Tag: Gender

Lillie Western, Banjo Queen

It should come as no surprise that the Rolling Stone’s 100 Greatest Guitarists list includes only two women, Bonnie Raitt at #89 and Joni Mitchell at #75. The unyielding maleness of guitar culture stretches across decades and genres, even in the face of necessary corrections like Gayle Wald’s biography of Sister Rosetta Tharpe or the… Read more →

If You See Something, Say Something: Imperial Origins of White Women’s Modern Racial Profiling

In 2018, confrontations between white women and people of color in the United States have become viral news bytes emblematic of widespread systemic racial profiling. Journalists, attorneys, civil rights activists, and armchair social media commentators point to the cases involving BBQ Becky, Permit Patty, and Golfcart Gail as examples of deep-seated beliefs in white female… Read more →

“A Male Department of Warfare:” Female Ambulance Drivers in the First World War

While serving as an ambulance driver during the First World War, Pat Beauchamp witnessed the harrowing sight of four soldiers “blown to pieces.”1 It was an experience that, she wrote: By chance, shortly before the explosion, Beauchamp and her fellow drivers had stopped further up the road for lunch. Part of the shock and fear… Read more →

The Trump Administration Wants to Define a Person’s Sex at Birth. It’s Just Not That Simple

A memo circulating through the Trump Administration proposes that several government agencies should define sex as “a person’s status as male or female based on immutable biological traits identifiable by or before birth,” according to the New York Times. This definition is a blunt instrument that, along with its cruel dismissal of the transgender population,… Read more →

“Hateful, Un-American Ideas!” Gender, Race, and Politics in Cold War Romance Comic Books

In the October 1949 issue of the romance comic Hollywood Confessions, the protagonist of the story “Too Ugly to Love” describes himself as so ugly that he resembles a “menace from a horror picture.”1 Jon Koslo has “accepted … [his] ugliness philosophically!” when a film producer spots him and “exploits [his] ugliness” by giving him… Read more →

The Privilege of Despair

A preternatural calm settled over me on Saturday afternoon as I heard the news of Brett Kavanaugh’s confirmation to the Supreme Court. I wasn’t reconciled to the outcome; my calm did not come from satisfaction. Instead, it came from the awful confirmation of a different kind — that the United States was still the white… Read more →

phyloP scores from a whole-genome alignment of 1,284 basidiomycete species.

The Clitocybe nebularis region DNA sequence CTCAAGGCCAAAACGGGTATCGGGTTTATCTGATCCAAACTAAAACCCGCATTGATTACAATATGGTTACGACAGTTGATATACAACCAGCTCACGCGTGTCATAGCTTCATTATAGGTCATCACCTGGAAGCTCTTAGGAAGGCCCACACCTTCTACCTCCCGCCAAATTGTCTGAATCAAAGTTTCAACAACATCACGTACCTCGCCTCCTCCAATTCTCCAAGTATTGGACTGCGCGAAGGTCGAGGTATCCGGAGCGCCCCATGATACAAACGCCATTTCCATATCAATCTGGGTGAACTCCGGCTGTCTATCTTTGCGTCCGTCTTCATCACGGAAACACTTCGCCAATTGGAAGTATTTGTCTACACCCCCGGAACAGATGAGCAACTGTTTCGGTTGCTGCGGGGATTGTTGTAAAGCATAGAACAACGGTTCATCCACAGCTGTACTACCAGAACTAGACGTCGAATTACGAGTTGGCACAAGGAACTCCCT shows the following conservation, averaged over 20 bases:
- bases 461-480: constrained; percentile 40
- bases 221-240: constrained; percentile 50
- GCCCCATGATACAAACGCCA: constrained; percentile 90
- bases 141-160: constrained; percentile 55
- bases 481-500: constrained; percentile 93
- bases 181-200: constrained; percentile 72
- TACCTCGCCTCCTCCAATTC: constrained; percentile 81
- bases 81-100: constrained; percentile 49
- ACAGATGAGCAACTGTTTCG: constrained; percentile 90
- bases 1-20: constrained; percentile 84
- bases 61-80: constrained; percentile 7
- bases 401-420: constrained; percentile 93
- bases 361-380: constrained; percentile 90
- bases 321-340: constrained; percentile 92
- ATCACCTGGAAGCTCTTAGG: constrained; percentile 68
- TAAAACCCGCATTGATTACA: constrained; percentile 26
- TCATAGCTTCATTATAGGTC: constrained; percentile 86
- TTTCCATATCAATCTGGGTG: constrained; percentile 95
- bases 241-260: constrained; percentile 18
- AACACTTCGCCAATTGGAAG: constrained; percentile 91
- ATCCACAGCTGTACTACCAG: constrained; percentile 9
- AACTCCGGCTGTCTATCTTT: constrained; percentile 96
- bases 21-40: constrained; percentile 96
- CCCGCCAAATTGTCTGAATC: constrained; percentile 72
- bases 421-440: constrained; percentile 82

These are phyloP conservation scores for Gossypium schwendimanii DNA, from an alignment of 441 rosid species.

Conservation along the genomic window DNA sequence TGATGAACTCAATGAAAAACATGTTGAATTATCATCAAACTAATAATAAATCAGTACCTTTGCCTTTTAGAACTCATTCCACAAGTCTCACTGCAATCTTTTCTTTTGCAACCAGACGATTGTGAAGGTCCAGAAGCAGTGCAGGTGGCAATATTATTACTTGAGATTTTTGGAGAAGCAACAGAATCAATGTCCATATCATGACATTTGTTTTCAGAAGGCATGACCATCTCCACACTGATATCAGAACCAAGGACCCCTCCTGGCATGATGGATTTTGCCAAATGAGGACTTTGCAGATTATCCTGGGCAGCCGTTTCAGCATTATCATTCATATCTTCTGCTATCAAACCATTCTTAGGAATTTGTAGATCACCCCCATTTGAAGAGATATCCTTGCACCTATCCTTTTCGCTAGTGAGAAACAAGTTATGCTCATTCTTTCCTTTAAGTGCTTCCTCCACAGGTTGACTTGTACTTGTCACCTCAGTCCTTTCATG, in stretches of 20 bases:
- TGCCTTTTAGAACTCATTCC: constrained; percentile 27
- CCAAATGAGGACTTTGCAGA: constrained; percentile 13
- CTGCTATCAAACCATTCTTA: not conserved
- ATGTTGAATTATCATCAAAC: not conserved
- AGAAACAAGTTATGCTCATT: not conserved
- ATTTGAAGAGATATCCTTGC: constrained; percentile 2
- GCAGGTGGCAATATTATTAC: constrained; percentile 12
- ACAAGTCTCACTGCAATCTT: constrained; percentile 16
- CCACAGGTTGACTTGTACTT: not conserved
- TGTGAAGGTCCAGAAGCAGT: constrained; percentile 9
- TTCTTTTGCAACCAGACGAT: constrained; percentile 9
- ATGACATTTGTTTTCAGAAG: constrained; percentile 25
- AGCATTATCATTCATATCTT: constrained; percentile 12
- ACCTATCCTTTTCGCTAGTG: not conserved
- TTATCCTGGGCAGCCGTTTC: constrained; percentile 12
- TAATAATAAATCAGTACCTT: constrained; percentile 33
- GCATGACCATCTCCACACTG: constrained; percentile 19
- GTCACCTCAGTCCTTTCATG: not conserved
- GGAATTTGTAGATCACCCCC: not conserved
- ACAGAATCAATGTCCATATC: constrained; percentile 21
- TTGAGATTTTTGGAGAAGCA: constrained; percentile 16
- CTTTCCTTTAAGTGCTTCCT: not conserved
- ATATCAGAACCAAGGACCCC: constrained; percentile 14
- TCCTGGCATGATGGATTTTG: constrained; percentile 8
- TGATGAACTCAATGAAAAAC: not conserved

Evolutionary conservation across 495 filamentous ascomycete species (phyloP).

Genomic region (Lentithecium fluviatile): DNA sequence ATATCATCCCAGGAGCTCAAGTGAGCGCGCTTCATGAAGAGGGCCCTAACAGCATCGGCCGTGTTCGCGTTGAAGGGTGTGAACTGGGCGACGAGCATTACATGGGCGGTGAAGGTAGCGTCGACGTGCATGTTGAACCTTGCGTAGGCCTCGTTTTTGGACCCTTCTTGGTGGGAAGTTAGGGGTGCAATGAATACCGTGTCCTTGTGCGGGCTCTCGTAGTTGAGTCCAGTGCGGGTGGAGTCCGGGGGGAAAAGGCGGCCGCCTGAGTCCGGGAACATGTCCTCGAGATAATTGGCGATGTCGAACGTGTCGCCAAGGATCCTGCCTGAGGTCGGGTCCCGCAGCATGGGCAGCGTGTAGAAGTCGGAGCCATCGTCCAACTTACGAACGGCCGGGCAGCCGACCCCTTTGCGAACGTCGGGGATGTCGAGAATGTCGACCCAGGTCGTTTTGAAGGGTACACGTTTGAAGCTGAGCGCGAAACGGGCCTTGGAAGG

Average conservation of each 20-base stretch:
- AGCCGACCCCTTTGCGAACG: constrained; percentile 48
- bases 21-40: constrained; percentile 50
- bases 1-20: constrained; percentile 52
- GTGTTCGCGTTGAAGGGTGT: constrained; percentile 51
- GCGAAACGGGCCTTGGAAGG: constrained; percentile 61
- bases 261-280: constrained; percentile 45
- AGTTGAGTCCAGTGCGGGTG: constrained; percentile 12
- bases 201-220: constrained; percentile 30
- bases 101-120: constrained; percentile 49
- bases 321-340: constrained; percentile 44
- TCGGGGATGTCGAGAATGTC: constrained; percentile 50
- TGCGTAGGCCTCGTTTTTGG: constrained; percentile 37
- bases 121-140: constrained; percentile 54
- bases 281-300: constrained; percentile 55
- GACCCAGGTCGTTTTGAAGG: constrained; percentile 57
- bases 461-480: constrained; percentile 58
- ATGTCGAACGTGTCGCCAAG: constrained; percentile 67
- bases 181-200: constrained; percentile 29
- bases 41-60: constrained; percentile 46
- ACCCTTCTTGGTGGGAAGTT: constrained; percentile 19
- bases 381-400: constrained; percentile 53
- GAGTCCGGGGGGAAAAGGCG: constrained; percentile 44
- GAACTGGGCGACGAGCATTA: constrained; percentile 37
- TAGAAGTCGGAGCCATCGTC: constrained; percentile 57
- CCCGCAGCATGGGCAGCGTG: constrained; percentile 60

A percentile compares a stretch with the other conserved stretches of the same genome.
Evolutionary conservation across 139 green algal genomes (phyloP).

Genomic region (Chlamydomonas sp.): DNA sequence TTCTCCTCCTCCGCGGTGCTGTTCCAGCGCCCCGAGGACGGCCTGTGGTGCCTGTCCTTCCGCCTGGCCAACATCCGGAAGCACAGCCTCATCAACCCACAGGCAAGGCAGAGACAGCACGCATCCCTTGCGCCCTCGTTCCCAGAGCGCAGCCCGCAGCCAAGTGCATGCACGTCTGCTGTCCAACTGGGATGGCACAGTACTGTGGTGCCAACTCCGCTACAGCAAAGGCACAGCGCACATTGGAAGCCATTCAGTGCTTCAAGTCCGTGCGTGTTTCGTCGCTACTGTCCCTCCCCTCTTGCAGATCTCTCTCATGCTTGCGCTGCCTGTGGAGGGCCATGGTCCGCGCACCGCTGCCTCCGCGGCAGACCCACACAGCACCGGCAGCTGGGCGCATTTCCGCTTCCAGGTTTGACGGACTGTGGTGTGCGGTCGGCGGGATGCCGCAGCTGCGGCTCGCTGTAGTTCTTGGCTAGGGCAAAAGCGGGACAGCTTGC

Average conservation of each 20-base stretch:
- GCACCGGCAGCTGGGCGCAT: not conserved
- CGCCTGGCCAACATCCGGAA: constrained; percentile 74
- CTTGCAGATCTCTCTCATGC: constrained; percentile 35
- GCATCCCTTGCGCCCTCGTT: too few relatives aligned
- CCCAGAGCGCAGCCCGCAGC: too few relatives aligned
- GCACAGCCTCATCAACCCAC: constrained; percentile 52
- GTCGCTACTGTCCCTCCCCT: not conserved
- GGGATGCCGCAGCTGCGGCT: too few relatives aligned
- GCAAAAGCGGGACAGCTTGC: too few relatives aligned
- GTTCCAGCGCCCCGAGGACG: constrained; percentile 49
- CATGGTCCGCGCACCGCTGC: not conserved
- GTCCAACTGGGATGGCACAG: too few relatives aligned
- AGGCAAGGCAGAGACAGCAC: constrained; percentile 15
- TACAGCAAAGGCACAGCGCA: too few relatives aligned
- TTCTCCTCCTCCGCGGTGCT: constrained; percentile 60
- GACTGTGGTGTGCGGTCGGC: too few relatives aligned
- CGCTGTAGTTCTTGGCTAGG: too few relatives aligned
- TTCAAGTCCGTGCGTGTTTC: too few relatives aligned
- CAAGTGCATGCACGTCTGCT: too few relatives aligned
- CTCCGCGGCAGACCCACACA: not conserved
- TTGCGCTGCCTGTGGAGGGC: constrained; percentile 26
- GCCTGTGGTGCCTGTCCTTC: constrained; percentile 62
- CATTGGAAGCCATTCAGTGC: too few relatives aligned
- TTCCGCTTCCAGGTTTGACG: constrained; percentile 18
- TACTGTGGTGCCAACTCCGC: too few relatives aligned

Anatomy of Generation

Before the advent of modern technologies like the ultrasound, miscarried and aborted fetuses provided some of the very few glimpses inside the pregnant uterus. Pregnancy loss, whatever its personal meanings for women and their partners, offered physicians precious insight into the mysteries of human reproduction. The earliest recorded observation of a human embryo is in… Read more →

When Legs and Arms Won: The Culture of Dissection and the Role of the Camera at the Woman’s Medical College of Pennsylvania

In Fall 1906, three weeks into their freshman year, Elizabeth Cisney-Smith and her classmates were, as she wrote, “initiated” to the dissecting room of The Woman’s Medical College of Pennsylvania (WMCP), one of the nation’s first degree-granting medical schools for women.1 Per tradition, a crowd of upperclassmen assembled in the third floor hall, just outside… Read more →

Menstruation in the 1990s: Feminist Resistance in Saskia’s Heavy Flow Zine

Among the many treasures in the archives of Glasgow Women’s Library, the six issues of the 1990s menstruation-themed zine Heavy Flow is a special gem. The series was created by artist and writer Saskia between 1993 and 1995 and provides unique insight into the discourse surrounding menstruation at the time. Saskia, who has proven difficult… Read more →

The Persistence of Félicité Kina: Kinship, Gender, and Everyday Resistance

In January of 1803, the sixteen-year-old Félicité-Adelaïde Kina (née Quimard) traveled from Paris to Pontarlier to protest the imprisonment of her stepson Zamor and her husband Jean for allegedly inciting revolution in British-occupied Martinique two years earlier. All three had been deported from the Caribbean island to England in 1801 and then detained in France… Read more →